Using Nanotechnology to Improve Health in Developing Countries
February 27 2007 • 12:00 p.m. – 2:00 p.m.
Woodrow Wilson Center • 5th Floor Conference Room
What if doctors in Kenya could equip cells of the retina with photoswitches that can be flipped on, essentially making blind nerve cells see and restoring light sensitivity in people with degenerative blindness? What if public health workers in Bangladesh could place contaminated water into transparent bottles, which when placed in direct sunlight could disinfect the water and help prevent water-borne diseases? Already recognized and financed by The Bill and Melinda Gates Foundation’s Grand Challenges in Global Health initiative, nanotechnology holds great potential for improving health in the developing world. Researchers in both industrialized and developing countries hail nanomedicine—an offshoot of nanotechnology—as enabling some of the next big breakthroughs in medicine and as conceivably changing virtually every facet of health care, and disease control and prevention. However, this relatively new technology may hold hidden risks for populations.
What is nanotechnology? How is nanotechnology expected to transform medicine and health care in the future? How can nanomedicine help the truly needy in developing countries? What are the risks involved in its implementation? And what are the challenges of ensuring that nanotechnology meets the specific health needs of the world’s poorest? A discussion period will follow the presentations.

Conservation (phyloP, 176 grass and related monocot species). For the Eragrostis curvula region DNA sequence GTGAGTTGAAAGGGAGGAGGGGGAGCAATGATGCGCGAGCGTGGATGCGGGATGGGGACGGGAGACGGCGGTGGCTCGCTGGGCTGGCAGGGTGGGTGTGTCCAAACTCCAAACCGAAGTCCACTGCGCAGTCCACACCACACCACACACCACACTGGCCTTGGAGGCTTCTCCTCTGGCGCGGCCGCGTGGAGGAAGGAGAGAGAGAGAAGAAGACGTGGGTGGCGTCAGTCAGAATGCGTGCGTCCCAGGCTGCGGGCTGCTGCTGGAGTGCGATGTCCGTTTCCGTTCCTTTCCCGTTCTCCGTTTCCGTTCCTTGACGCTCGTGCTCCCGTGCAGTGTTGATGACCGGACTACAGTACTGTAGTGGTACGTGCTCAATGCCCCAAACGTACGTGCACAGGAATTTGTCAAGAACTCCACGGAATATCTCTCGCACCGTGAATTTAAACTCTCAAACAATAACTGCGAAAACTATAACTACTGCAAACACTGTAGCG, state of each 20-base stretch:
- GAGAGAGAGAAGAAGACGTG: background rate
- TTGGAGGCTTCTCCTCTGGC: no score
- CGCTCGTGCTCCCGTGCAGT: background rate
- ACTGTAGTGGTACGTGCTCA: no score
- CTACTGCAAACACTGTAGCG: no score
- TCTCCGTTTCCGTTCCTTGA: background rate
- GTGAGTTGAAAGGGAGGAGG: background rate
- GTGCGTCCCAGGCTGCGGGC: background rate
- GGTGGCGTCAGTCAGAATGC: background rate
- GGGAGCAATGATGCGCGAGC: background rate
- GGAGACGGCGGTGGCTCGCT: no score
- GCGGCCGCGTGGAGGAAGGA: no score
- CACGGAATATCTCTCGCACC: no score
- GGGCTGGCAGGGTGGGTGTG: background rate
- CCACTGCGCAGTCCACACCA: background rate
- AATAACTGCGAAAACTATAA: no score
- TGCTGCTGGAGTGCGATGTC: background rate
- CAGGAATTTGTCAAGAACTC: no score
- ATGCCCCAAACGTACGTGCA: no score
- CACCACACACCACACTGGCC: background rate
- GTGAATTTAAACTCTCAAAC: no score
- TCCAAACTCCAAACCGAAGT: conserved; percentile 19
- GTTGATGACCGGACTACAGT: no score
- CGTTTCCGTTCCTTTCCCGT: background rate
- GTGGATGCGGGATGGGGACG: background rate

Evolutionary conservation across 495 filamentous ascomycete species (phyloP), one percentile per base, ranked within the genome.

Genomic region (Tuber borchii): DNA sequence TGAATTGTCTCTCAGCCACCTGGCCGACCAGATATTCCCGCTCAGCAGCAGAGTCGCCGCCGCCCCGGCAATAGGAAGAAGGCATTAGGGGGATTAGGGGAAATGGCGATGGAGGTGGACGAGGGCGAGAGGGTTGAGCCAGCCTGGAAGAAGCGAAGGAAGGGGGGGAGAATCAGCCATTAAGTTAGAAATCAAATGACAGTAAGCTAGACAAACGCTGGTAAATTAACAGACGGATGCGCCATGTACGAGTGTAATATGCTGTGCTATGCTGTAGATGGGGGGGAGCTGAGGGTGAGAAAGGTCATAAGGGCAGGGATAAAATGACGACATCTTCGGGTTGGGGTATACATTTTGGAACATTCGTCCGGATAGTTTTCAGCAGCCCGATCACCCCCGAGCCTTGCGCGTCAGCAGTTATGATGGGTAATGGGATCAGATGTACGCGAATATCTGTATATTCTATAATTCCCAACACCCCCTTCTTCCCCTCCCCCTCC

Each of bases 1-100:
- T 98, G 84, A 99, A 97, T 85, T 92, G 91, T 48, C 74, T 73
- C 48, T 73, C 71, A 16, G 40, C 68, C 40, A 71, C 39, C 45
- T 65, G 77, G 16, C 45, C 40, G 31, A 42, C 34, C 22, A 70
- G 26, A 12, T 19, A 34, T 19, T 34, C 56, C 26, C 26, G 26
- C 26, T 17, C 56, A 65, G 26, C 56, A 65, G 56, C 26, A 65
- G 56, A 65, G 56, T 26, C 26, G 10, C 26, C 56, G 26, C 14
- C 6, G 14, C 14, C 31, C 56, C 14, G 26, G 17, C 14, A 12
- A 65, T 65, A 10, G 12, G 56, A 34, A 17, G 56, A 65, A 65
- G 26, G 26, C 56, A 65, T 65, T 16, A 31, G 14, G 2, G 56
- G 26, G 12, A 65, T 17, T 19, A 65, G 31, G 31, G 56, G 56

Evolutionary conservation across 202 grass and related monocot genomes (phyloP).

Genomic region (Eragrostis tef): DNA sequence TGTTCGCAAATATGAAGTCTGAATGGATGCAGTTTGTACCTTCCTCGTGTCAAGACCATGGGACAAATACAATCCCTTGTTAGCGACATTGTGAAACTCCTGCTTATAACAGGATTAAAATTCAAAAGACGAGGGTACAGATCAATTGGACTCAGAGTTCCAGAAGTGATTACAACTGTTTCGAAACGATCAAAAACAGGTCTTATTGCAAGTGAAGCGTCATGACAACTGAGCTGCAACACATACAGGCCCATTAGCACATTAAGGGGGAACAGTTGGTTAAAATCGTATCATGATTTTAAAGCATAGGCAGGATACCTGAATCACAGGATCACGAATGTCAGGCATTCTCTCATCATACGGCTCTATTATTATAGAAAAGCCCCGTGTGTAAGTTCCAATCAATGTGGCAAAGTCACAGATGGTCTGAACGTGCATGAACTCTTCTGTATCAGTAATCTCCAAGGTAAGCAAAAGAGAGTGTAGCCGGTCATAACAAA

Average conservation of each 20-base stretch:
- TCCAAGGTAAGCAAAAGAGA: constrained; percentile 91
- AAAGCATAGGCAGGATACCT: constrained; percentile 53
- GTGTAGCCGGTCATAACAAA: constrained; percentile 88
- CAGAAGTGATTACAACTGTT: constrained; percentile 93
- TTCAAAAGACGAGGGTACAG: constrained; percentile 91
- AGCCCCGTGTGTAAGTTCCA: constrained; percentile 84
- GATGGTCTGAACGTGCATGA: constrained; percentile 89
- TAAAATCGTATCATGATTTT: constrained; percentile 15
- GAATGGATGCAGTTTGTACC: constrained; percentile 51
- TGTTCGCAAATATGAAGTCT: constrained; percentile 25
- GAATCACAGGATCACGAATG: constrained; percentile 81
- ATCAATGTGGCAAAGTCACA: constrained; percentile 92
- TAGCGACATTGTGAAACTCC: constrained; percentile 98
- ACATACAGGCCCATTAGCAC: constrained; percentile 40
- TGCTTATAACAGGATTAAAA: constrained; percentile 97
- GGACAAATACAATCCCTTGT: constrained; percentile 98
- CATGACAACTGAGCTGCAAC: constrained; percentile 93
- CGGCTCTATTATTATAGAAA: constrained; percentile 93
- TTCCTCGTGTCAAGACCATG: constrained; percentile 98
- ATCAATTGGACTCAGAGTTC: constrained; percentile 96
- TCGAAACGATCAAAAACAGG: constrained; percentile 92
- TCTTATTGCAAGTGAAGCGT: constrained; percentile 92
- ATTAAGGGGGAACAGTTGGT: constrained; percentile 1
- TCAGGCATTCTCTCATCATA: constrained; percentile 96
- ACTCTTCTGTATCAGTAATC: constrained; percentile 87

February 27, 2007
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Andrew Maynard, Chief Scientist, Project on Emerging Nanotechnologies; Presentation
Piotr Grodzinski, Director, Nanotechnology for Cancer Programs, National Cancer Institute, National Institutes of Health; Presentation
Dr. Peter A. Singer, Senior Scientist, McLaughlin Rotman Centre, University Health Network; Professor, University of Toronto; and Distinguished Investigator, Canadian Institutes of Health Research; Presentation
Jeff Spieler, (Moderator) Division Chief, Research, Technology, and Utilization Division, Office of Population and Reproductive Health, U.S. Agency for International Development